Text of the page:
A Way with Words
It is 10:05 p.m. and the lights on the phone bank at the studios of WFED-AM radio in Northwest Washington are completely full. The Capitals have just lost to their bitter arch-rivals, the Pittsburgh Penguins, on a last-second goal.
Ben Raby, who hosts the postgame show on the Washington Capitals Radio Network, is poised and ready to play the role of Dr. Phil. For the next hour he will calm down the callers and do his best to answer all of their questions. In other words, just another day at the office.
The Montreal native is in his fifth season as part of the Capitals’ broadcast team. He handles pregame and postgame duties, along with period breaks. He is joined on the network by play-by-play announcer John Walton, color analyst Ken Sabourin and reporter Mike Vogel.
The team’s radio network reaches from Harrisburg, Pa., all the way to New Bern, N.C., with two stations in Baltimore, WJZ-AM 1300 and WHFS-FM 97.5, as part of the family. The games are also streamed for free on the Internet at federalnewsradio.com.
Recently, Raby spoke with the JT about his early career in Canada, his present role as part of the Capitals’ broadcast team and the many fans the team has in Baltimore.
JT: Tell us about your early career in Canada.
Raby: While I was still attending Bialik High School, a private Jewish school in Montreal, I was contacting newspapers and radio stations. Then I started college at Concordia University [in Montreal] and was very fortunate to land a job at The Team 990, the first all-sports station in Montreal, when I was 19.
I started as an overnight and weekend board operator and producer, but I gradually worked my way up and took advantage of opportunities as they presented themselves. I wound up spending four years at The Team 990, taking on a variety of different roles. I served as the station’s beat reporter for the Canadian Football League’s Montreal Alouettes, and I hosted the Montreal Canadiens’ weekend postgame shows.
During my final two years at The Team 990, I added TV work to my resume as a sports reporter with CTV Montreal, where I covered the Alouettes and the Canadiens. I also produced a series of year-in-review pieces in 2006 and 2007.
I left Montreal in 2007 to pursue a master’s degree at Syracuse University.
Did you have any broadcasting role models growing up?
My uncle Jason Moscovitz spent 29 years as a TV reporter with the CBC and more than a decade as its chief political correspondent. I always had an interest in media while I was growing up, so I admired the work he did. I’m grateful that since I started working in the media myself, he has passed along advice and feedback.
When I did TV reporting in my early 20s with CTV Montreal, every few months I’d bring a stack of VHS tapes of my work to his house, and we would review what worked well, what could have been better. He continues to listen to my radio work online and gives me feedback.
What is the key to being a good postgame host and talking to callers?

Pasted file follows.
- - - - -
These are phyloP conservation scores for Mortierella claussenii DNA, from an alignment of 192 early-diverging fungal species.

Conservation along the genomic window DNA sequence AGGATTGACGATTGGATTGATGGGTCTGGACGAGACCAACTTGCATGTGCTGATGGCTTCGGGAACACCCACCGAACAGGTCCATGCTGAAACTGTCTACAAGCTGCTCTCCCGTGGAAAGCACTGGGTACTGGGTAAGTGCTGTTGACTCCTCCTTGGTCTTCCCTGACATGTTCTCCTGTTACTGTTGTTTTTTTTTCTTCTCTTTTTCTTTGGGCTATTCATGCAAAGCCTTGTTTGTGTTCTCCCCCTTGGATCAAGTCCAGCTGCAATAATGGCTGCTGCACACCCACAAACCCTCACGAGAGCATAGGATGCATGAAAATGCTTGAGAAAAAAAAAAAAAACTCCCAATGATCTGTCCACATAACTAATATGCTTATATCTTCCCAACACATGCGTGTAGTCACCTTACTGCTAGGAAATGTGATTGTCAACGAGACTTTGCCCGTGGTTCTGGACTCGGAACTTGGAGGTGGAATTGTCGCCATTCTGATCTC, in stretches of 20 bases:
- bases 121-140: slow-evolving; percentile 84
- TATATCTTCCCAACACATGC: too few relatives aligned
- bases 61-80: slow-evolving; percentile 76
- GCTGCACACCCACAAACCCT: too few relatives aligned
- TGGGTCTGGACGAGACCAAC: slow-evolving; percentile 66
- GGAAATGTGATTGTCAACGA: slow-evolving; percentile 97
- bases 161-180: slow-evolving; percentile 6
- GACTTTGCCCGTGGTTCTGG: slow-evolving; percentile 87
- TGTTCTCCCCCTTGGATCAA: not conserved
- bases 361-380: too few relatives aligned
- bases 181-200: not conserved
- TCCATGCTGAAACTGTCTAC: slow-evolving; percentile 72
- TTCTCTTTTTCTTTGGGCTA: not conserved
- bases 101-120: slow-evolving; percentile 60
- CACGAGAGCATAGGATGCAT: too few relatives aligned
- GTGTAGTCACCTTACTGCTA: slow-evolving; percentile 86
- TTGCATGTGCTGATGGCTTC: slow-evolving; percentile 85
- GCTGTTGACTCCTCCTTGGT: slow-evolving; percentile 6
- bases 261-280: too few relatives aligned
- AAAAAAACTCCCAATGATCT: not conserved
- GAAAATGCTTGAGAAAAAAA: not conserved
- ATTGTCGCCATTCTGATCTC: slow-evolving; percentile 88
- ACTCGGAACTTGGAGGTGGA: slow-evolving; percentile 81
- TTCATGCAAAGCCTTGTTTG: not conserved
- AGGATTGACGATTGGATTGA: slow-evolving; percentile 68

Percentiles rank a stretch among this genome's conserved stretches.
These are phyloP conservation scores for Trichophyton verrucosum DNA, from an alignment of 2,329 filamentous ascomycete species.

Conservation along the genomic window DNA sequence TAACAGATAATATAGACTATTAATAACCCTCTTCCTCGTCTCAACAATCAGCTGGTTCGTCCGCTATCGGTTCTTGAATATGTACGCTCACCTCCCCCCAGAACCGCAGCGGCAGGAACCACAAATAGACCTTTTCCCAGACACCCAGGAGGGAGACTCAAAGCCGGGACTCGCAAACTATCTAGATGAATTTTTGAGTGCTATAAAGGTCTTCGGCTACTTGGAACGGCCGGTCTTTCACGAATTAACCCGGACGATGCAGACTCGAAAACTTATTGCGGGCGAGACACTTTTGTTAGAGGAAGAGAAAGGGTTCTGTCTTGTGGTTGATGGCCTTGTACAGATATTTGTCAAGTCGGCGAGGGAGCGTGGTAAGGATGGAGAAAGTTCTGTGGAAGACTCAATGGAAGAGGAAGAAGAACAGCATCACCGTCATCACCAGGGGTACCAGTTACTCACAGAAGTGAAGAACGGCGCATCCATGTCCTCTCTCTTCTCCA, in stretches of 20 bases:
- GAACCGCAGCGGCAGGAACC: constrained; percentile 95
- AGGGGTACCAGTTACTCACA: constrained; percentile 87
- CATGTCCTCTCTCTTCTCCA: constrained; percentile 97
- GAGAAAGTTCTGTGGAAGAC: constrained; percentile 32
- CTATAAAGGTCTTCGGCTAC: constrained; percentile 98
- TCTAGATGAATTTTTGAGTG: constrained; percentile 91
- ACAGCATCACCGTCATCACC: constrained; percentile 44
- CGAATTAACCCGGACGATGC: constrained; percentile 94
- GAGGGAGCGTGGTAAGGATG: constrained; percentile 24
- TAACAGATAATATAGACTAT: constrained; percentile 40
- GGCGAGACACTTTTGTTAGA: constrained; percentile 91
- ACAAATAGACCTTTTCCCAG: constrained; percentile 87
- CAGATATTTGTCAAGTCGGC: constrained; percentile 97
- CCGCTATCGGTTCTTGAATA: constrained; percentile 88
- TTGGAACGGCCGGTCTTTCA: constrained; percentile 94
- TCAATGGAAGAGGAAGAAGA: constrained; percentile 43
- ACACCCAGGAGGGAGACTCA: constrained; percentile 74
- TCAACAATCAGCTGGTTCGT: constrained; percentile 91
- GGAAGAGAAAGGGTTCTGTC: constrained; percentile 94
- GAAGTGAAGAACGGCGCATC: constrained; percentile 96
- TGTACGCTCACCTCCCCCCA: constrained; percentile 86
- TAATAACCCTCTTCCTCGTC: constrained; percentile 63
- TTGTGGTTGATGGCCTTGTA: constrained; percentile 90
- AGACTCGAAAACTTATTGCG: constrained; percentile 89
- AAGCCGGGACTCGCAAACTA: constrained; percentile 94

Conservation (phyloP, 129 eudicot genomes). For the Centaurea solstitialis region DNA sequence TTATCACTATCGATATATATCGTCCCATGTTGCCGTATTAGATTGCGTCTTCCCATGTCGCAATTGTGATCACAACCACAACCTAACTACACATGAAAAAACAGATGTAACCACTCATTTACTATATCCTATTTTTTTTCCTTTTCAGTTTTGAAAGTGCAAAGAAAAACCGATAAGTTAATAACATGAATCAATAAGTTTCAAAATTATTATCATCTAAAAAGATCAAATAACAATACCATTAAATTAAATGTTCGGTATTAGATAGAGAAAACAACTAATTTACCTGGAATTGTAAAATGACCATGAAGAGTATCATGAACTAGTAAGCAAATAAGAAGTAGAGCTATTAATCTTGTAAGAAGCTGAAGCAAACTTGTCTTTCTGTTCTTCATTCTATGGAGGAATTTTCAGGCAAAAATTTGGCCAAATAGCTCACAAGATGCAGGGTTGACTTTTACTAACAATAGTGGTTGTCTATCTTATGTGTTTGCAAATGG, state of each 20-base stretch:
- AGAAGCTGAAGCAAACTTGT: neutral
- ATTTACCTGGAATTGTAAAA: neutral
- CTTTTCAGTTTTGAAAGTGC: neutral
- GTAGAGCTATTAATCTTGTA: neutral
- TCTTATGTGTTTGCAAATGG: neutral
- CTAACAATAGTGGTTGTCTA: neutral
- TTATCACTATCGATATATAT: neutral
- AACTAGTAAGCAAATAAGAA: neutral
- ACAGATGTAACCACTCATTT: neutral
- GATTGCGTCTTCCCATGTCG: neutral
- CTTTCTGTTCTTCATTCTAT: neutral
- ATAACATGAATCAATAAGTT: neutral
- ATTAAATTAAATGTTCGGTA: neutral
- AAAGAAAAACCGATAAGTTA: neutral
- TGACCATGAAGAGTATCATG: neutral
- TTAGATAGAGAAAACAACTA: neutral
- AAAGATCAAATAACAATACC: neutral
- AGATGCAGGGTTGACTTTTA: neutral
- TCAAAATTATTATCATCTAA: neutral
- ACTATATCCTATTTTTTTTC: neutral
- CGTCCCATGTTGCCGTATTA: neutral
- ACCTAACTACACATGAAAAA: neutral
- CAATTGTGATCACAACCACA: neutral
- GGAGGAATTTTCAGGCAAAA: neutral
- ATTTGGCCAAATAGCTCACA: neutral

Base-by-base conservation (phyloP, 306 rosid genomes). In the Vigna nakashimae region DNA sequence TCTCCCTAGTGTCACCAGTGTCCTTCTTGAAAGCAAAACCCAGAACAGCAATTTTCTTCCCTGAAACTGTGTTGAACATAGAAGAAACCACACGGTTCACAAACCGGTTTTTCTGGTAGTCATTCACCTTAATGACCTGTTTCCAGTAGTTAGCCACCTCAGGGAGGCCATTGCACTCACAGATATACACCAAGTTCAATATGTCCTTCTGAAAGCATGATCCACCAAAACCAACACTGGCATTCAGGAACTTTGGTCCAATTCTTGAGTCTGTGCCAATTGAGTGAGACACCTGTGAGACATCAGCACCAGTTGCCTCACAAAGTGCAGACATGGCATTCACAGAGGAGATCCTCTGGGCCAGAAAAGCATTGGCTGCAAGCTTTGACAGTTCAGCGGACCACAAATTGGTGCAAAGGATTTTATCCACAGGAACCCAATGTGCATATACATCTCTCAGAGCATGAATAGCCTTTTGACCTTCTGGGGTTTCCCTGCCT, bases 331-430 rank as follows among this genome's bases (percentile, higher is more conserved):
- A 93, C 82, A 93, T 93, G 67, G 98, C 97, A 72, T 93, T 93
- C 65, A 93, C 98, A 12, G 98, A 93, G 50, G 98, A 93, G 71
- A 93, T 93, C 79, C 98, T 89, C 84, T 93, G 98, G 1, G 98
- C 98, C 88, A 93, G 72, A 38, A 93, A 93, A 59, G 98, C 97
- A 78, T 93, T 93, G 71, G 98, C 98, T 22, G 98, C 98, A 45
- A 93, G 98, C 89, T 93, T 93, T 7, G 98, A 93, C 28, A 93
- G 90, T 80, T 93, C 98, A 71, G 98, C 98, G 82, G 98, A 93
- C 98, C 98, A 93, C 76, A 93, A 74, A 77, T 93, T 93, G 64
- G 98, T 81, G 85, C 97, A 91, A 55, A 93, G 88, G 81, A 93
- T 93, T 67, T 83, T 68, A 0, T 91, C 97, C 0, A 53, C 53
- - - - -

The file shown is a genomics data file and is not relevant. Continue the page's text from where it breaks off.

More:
The key is finding a nice balance of information and entertainment. We may replay some of the game’s best highlights, but we may play them as a montage with an appropriate bed of music and a number of player cuts sprinkled in as well that help tell a story.
It’s also important on a postgame show not to just say what happened in the game, but to try to explain why it happened. For home games on the Capitals’ side, I’m joined by Ken Sabourin, who does an excellent job in answering the why.
It also helps to find storylines and identify broader picture themes. Sure the Capitals may have won a game by a 5-4 score, but what does it mean in the standings, what could it mean it for Player X, who may have broken out of a prolonged slump with the game-winning goal? What was significant about the game?
Our callers like how we break the game down so that when we open the phone lines they have plenty to talk about, regardless if it was a Caps’ win or loss.
What about Baltimore’s hockey fans?
Baltimore had a wonderful tradition of being a great minor league hockey town. Of course, over the past two years we have played the Baltimore Hockey Classic, and that has given us a great chance to see our fans in Charm City. But during the season, there are busloads of fans from the Baltimore area who make their way down to the Verizon Center to watch the games, and then we have plenty of callers from the 410 area code. So yes, Baltimore’s love for the Capitals is strong and continues to grow.
How about your life away from hockey?
I am about to celebrate my six-month wedding anniversary. My wife, Ellyssa, is from Toronto, and she is a volunteer teacher. We live in Bethesda, and we love the area.
As for seeing the rest of my family, by covering hockey and basketball, there is a nice window in the summer months when I can return to Montreal and Toronto and spend time with them.
It’s funny, though, because folks down here say that I have a Canadian accent, and then when I go back up north, my friends and family all say that I sound like an American.
Ben Raby serves as producer for the NBA Washington Wizards’ radio broadcasts when he is not attending to his role as host on the Capitals’ radio network. As for the future, he hopes to return to television while staying in the Baltimore-Washington area.